Home to the second-largest barrier reef in the world, Belize has close to 300km (186 m) of coral sitting right off its picture-postcard shoreline. With a huge array of unique fish and sea life (including some species that are found nowhere else in the world), the Belize Barrier Reef is a must visit for any water lover, and offers some of the best snorkelling locations in the Northern Hemisphere.
The most easily recognizable wonder in the Belize reef system was made famous by Jacques Cousteau in the 1970s. Looming like a bottomless pit next to the Lighthouse Reef, roughly 70km (43 m) off the coast of Belize, is one of the world’s best-known aquatic wonders. The Great Blue Hole is a perfectly circular limestone sinkhole more than 400m (1312 ft) across and 145m (475 ft) deep. The site is regularly cited as one of the best diving destinations in the world with crystal clear blue waters that offer unparalleled aquatic views.
The Crystal Maiden
It is inaccessible, underground and disturbing, but also one of the most unique travel experiences in all of Central America. The skeleton of an eighteen-year-old girl lying on a cave floor with her back broken was discovered in a remote jungle cave in the Tapir Mountain Nature Reserve in 1989. The Crystal Maiden skeleton is more than one thousand years old and completely calcified, meaning that the bones sparkle eerily in its underground resting place.
To view the Crystal Maiden first-hand, travellers need to hike 45 minutes to the Actun Tunichil Muknal cave entrance, then wade or swim through deep pools, carefully trek past calcite formations, vast caved rooms such as “the Cathedral” and skeletons of the ritual sacrifices made by the Maya to their gods. Wearing a helmet and headlamp, travellers will not only be able to see the Crystal Maiden light up, but also see the result of the Maya’s violent belief system through the remains of other sacrificed peoples aging from one year old to adult.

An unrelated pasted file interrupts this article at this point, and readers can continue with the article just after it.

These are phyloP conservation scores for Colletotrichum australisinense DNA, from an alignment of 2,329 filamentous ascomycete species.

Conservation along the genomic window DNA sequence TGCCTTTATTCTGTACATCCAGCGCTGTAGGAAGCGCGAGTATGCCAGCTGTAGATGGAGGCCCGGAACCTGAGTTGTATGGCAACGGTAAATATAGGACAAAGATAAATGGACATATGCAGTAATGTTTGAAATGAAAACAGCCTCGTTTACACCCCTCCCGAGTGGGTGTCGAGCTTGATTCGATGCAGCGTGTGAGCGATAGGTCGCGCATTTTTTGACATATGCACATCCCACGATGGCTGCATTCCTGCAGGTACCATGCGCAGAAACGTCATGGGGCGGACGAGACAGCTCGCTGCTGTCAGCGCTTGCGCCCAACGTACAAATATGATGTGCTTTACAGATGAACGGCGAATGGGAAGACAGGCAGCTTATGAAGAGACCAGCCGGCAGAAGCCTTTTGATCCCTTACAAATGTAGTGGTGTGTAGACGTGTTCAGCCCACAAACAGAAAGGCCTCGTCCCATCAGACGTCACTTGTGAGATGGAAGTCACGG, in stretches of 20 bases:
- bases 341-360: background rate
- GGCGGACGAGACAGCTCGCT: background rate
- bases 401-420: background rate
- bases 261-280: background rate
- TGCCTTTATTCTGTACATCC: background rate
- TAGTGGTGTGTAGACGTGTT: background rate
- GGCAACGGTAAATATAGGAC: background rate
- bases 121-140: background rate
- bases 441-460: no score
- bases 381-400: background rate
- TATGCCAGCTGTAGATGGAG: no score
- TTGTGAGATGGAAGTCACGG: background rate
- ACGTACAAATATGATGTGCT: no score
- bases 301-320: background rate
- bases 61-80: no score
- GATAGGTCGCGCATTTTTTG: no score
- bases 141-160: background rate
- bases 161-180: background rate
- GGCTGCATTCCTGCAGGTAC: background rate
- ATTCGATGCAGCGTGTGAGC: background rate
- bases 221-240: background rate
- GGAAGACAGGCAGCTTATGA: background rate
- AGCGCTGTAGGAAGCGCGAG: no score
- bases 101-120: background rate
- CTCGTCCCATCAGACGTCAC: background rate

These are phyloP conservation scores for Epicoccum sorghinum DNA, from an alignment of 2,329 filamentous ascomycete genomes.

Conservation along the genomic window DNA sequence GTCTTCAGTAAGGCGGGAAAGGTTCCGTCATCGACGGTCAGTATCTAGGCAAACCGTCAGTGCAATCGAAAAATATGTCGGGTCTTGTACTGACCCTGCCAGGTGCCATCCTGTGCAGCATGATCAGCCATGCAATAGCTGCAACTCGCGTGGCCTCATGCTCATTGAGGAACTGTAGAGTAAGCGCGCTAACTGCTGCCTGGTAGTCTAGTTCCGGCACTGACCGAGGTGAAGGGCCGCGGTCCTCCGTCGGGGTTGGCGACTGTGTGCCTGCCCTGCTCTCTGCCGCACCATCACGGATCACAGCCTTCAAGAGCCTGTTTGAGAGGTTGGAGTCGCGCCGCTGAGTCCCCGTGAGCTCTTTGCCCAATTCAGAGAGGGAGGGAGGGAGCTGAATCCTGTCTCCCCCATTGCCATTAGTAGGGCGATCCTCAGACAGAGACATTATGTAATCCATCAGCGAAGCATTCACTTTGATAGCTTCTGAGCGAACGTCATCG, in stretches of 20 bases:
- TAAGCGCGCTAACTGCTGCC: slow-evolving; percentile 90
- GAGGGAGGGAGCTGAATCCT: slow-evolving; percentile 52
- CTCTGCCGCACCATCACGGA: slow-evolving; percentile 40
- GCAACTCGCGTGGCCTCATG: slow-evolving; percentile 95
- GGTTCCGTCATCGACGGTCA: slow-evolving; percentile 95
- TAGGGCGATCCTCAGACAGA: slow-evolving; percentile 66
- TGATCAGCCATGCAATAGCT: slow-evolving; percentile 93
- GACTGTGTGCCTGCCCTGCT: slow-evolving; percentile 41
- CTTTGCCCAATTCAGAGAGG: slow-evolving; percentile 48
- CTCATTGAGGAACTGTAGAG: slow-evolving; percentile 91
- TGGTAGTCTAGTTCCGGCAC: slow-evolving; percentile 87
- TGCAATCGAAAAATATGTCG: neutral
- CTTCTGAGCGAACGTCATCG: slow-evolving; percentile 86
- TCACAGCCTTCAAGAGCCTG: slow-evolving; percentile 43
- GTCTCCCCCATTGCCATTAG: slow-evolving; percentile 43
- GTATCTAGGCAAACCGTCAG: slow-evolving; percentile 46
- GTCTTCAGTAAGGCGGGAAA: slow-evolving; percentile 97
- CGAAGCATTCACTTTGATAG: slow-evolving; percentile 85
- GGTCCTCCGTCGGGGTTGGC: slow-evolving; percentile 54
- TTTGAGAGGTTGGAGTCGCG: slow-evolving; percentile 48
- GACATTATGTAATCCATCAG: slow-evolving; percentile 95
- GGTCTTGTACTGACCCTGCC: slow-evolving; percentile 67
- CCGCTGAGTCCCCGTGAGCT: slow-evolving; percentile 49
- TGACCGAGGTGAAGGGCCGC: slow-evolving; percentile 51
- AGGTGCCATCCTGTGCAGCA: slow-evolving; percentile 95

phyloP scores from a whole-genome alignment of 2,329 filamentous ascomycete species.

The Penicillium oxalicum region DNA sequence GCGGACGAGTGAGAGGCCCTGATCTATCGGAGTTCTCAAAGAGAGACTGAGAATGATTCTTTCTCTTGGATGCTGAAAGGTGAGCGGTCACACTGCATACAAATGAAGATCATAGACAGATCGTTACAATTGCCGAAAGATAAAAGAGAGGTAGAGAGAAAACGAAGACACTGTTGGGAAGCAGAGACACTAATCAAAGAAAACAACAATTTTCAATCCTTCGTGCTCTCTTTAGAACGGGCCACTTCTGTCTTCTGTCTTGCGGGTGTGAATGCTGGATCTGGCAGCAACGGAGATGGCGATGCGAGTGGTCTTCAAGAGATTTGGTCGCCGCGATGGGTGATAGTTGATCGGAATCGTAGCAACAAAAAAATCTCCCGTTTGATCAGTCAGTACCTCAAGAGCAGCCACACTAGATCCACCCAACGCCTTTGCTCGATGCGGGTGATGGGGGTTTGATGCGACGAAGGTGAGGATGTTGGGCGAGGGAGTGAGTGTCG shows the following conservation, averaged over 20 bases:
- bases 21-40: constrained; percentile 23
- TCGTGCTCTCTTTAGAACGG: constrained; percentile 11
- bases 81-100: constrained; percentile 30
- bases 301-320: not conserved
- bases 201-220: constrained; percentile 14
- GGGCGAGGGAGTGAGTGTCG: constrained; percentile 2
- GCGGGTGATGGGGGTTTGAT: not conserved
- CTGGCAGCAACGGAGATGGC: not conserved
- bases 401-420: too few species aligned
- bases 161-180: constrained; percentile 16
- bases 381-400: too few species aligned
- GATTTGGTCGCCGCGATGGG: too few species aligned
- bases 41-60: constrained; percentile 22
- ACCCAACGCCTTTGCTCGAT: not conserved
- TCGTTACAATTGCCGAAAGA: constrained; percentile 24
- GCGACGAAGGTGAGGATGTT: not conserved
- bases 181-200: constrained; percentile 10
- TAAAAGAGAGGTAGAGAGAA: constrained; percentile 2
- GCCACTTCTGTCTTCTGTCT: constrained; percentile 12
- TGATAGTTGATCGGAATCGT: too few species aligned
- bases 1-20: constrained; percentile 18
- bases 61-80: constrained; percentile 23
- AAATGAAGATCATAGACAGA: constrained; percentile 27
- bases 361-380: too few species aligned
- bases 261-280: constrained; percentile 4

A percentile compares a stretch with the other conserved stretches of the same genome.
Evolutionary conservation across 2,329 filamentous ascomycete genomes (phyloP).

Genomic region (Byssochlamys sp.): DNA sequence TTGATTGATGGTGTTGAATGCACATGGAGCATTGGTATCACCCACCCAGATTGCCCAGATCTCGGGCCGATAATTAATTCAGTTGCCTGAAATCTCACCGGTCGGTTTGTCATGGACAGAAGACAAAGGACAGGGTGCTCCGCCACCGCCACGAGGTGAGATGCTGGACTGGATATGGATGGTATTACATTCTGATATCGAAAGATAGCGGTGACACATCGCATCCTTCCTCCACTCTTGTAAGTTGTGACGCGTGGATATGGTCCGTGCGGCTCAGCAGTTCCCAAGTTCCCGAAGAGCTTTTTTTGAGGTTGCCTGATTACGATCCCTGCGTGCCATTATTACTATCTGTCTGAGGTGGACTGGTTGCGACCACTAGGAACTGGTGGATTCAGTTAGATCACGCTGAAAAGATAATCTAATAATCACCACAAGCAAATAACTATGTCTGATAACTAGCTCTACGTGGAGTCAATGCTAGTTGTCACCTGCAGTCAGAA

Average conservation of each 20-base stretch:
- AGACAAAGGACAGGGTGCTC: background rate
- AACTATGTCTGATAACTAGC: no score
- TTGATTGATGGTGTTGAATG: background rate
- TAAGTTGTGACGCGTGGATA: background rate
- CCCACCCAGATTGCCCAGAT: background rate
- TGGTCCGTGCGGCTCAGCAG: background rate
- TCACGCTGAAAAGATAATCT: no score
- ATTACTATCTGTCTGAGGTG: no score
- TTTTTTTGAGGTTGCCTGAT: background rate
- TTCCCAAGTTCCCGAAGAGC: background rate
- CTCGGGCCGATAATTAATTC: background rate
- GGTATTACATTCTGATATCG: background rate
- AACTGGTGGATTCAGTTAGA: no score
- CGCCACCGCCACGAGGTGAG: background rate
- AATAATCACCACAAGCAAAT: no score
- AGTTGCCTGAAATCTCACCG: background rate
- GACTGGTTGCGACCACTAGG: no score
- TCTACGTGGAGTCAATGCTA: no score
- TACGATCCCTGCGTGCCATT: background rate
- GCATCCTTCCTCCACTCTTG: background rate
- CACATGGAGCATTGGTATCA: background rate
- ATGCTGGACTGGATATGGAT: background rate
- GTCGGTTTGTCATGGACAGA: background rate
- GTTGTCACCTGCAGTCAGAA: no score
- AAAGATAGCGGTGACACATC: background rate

Learn Garifuna drumming
Descendants of West African, Central African, Island Carib and Arawak people, the Garifuna live along the Caribbean Coast in Belize, Guatemala, Nicaragua and Honduras. Believed to include descendants from a wrecked slave ship, the Garifuna people living in Belize today are proud of their culture. There is no better way to learn of the Garifuna’s rich history than through interactive lessons in traditional drumming and dancing in one of the many specialist schools, where a sense of rhythm is not mandatory, but the a willingness to shake your hips is.
Manatee spotting in Caye Caulker
You know you're somewhere that takes relaxing seriously when the only traffic sign on the island instructs golf carts and bicycles to “go slow.” The tiny sun-drenched island of Caye Caulker permanently houses only around 1,000 people, but is becoming increasingly popular with travellers that are drawn to the island’s warm Caribbean waters and charmingly slow pace of life.
Caye Caulker is also one of the best places on the planet from which travellers can witness the endangered manatees in their natural habitat. Boat tours run daily from Caye Caulker to the Swallow Caye Wildlife Sanctuary where turtle grass coats the ocean bed and provides food for a population of West Indian manatees. The Swallow Caye Wildlife Sanctuary operates with strict guidelines and no swimming with the manatees is permitted, but photos and the collective projecting of “oohs” and “ahs” upon witnessing these majestic slow-moving sea animals is encouraged.
G Adventures runs a number of departures in Belize encompassing a wide range of departure dates and activities to cater for different tastes. We’re thrilled at the prospect of showing you this big blue planet of ours — check out our small group trips here.